Published on April 30th, 2011 | by Greg0
Livio Radio Pandora: A Bottomless Well of Great Music
When you want to listen to music at home, there are a plethora of ways. Sure, you can dock your iPod or iPhone, and you can also simply use a computer. If you have a home entertainment system, that may be your ticket- even the major consoles can stream music now, and some TVs feature apps that can be good enough. But some locations are a little tougher to manage- kitchens, libraries to name just two- and you might not want to carry your iPod or MP3 player with you from room to room. That’s where a small bookshelf system comes in, like the Livio Radios.
They offer a couple of different models, including one aimed at NPR fans, but today’s version is the Pandora Edition. In many ways, it’s similar to a unit we reviewed over the holidays and has many similar benefits and trade-offs. For starters, if you don’t already use Pandora, you should. It’s free, for the most part, and offers everything imaginable. But most of all, it works- learning your tastes in music over time and suggesting new and interesting stuff you’ll like. Unlike some systems, this one is pretty much only good for Pandora- other services are left in the wind (except for Reciva, which offers streaming radio). You can’t stream music from a computer, either. For many people, these limitations won’t matter, but for those with large music collections already shared on a local network, it might be better to look to a system like the Squeezebox or Sonos.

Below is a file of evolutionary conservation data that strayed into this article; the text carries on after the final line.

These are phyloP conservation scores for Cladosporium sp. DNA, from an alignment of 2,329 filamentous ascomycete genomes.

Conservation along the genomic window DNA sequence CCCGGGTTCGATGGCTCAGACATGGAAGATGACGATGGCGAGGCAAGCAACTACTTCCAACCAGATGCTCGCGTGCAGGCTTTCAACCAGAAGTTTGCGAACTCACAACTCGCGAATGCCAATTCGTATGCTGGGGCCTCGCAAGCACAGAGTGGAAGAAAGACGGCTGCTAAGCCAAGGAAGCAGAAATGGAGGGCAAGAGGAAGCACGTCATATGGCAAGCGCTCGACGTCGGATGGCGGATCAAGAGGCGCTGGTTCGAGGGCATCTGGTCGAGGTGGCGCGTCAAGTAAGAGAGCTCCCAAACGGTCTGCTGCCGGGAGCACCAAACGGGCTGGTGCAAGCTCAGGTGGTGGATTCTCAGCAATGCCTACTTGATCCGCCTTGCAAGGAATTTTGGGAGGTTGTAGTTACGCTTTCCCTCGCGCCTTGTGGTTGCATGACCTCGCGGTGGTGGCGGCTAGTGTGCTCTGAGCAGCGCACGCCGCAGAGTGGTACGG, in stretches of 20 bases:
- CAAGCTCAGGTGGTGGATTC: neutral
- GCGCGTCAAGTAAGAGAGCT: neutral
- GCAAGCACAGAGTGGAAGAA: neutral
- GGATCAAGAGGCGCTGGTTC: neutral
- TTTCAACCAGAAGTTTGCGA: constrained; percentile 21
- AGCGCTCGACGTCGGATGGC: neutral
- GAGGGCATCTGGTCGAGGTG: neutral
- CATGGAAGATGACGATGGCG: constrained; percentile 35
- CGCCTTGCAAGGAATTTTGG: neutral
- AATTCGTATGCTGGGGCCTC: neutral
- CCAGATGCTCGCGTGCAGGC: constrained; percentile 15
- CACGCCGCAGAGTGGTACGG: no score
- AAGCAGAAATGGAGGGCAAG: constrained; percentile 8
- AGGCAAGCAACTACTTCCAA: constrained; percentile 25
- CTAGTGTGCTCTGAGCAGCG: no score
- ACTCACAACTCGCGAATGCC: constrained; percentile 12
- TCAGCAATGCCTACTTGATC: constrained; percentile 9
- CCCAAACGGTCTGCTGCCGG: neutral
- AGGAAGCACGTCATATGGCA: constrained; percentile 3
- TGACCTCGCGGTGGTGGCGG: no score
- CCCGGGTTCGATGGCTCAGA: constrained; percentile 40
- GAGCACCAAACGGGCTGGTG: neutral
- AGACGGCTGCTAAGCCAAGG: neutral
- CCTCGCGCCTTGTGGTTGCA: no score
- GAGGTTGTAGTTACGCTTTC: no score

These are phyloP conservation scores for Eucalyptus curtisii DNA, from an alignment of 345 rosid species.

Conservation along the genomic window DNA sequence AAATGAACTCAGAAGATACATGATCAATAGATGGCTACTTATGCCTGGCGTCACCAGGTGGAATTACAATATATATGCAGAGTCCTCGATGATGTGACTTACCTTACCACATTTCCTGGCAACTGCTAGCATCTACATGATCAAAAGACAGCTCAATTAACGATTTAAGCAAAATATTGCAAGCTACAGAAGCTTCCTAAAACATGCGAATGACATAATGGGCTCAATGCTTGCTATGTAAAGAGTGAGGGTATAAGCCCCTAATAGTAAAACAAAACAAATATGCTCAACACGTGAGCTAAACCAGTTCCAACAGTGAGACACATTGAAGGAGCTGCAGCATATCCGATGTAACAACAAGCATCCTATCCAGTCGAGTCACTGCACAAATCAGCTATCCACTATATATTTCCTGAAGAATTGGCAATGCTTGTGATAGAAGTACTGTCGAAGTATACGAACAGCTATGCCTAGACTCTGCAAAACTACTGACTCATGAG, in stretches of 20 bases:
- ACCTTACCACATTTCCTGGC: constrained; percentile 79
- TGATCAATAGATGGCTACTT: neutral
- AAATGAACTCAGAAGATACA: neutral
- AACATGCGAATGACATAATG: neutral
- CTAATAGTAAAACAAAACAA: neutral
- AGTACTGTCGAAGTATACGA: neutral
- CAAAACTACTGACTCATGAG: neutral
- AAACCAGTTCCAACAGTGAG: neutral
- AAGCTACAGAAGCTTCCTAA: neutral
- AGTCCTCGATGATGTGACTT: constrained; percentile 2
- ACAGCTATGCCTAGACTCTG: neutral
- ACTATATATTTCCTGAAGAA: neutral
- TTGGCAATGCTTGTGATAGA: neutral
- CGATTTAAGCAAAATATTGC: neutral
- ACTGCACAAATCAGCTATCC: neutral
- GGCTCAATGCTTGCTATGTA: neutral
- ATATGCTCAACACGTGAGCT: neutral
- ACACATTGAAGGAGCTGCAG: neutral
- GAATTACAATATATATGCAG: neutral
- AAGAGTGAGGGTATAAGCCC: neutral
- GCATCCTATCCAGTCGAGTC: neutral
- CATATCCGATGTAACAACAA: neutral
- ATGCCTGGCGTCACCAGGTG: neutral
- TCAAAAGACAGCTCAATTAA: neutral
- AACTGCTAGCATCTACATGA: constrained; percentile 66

The Livio is easy to setup, as long as your wireless network name and password aren’t too difficult to enter without a keyboard. Both wired and wireless connectivity is built-in. The screen isn’t particularly great, and there is no touchscreen, nor any iPod dock. But there is a headphone jack for auxiliary input, and the unit looks and feels great- others can feel a bit cheap, but the Livio is solid and classy. This model was built for Pandora, and it shows, with easy thumbs up and thumbs down access on the base as well as the remote. And the remote is well-designed, a nice change from similar ones that can feel clunky.
Audio is not great, however. The single mono speaker can’t do wonders, but for both volume and clarity, you’d be better off with even a cheap pair of external speakers (which are easy to connect). Bass is light, and sounds can get lost pretty easily, though we didn’t hear much distortion. Of course, most streams are fairly low bitrate anyway.
Overall, the Livio is cute, available in either black or silver, and offers a decent package. A few missing features set it back a bit from the pack though, and the price is close enough to make this unit feel a little overpriced. With an MSRP of $200, we were able to find it for around $130 or so online.